The first electrode may be a film electrode or may be a bulk electrode. In the case of a film electrode, a wide variety of substrates may be used. For example, the substrate may be a valve metal, a precious metal, other suitable metal, a ceramic, a glass or a composite of two or more of the above. It is understood that in the embodiment where the thermal transfer medium contacts the back of the first electrode, the first electrode's substrate must be serviceable as both an electrical conductor and a thermal conductor. In addition, the photoactive semiconductor electrode material can be sprayed either by flame or plasma spraying or dipped or painted onto said substrate. Additionally, coating methods such as, for example, vapor deposition may also be used. Generally, the film thickness used is from 100 angstroms to 200 microns in thickness. The thickness of the final film electrode may be acquired either as a single one-coat film or by coating the substrate with a number of coats to build up the desired thickness. The use of multiple coating operations allows for several important advantages to be incorporated into the film electrodes of the instant invention. One such advantage is that each layer may be treated individually with some type of post-deposition treatment. The post-deposition treatments possible with the instant invention include, for example, heating in a vacuum in a controlled atmosphere such as, for example, nitrogen, argon, hydrogen or oxygen or a combination thereof, submitting the electrode film to elevated temperature such as, for example, 200° to 1800° C., ion implantation of dopants and/or laser annealing. Pretreatment of the electrodes is also possible and in some cases preferred. The pretreatments possible include, for example, those listed above as suitable post-deposition treatment.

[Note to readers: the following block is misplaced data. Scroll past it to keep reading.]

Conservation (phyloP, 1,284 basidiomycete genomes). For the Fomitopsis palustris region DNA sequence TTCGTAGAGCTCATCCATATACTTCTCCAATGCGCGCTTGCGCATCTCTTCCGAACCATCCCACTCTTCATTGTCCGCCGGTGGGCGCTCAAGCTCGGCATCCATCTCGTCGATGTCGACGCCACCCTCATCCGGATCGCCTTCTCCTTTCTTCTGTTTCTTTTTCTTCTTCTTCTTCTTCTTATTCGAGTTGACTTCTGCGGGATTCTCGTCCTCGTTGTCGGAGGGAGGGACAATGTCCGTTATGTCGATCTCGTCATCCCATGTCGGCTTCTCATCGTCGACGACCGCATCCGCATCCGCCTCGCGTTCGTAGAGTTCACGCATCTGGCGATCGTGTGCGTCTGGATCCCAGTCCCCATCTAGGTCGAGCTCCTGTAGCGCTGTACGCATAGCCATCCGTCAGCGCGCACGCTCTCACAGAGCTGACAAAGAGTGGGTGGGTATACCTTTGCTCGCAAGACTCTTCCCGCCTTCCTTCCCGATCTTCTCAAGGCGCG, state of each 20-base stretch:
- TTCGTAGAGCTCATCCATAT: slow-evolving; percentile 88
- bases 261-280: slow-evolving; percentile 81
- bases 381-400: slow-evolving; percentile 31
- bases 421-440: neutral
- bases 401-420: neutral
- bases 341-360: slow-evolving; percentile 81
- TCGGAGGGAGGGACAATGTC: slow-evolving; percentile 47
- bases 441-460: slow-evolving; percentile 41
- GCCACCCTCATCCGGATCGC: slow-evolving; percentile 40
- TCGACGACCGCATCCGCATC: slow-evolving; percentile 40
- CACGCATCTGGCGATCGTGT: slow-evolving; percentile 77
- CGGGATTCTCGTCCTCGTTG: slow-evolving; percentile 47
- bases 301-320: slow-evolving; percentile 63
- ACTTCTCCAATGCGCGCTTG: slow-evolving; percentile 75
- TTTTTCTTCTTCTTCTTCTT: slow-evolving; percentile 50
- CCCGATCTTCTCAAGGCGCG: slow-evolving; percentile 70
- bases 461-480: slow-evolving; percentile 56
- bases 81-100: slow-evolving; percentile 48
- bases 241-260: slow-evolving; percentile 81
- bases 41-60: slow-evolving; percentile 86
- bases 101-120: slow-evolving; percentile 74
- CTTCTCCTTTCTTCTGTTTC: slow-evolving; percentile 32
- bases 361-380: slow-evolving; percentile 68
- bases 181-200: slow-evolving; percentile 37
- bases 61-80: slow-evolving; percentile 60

An example of a bulk first electrode would be a solid rod of photoactive true solid/solid solution semiconductor material immersed in an electrolyte.

SECOND ELECTRODE

The second electrode comprises both a transparent substrate and a transparent conductive or semiconductor layer. As herein before and hereafter used, transparent means transparent to that portion of the electromagnetic spectrum to which the band gap of the first semiconductive material has been attuned. Additionally, it is understood that these materials are transparent, as defined above, at the thickness used for the instant invention and not necessarily at all thicknesses. Thus, for instance, a gold film is transparent to most visible light when used in relatively thin layers but becomes opaque when relatively thick. Examples of suitable transparent substrates are, for example, glass, ruby, diamond, poly-(methylmethacrylate)-type polymers (PLEXIGLAS®), fiberglass, polyurethane elastomer, silicones, silicates, metal films and combinations thereof.

It is understood that while materials such as, for example, PLEXIGLAS® will work well as a transparent substrate, a combination of PLEXIGLAS® coated with silicone (organosiloxane polymer) is even better because the silicone protects the PLEXIGLAS® from adverse effects of weathering. It is also understood that known methods for coating PLEXIGLAS® with silicone, for example, are contemplated in the instant invention. For instance, a silicone elastomer dissolved in a volatile solvent may be coated onto a sheet of PLEXIGLAS® and the solvent allowed to dry, thereby leaving a thin layer of silicone elastomer on the surface of said PLEXIGLAS®.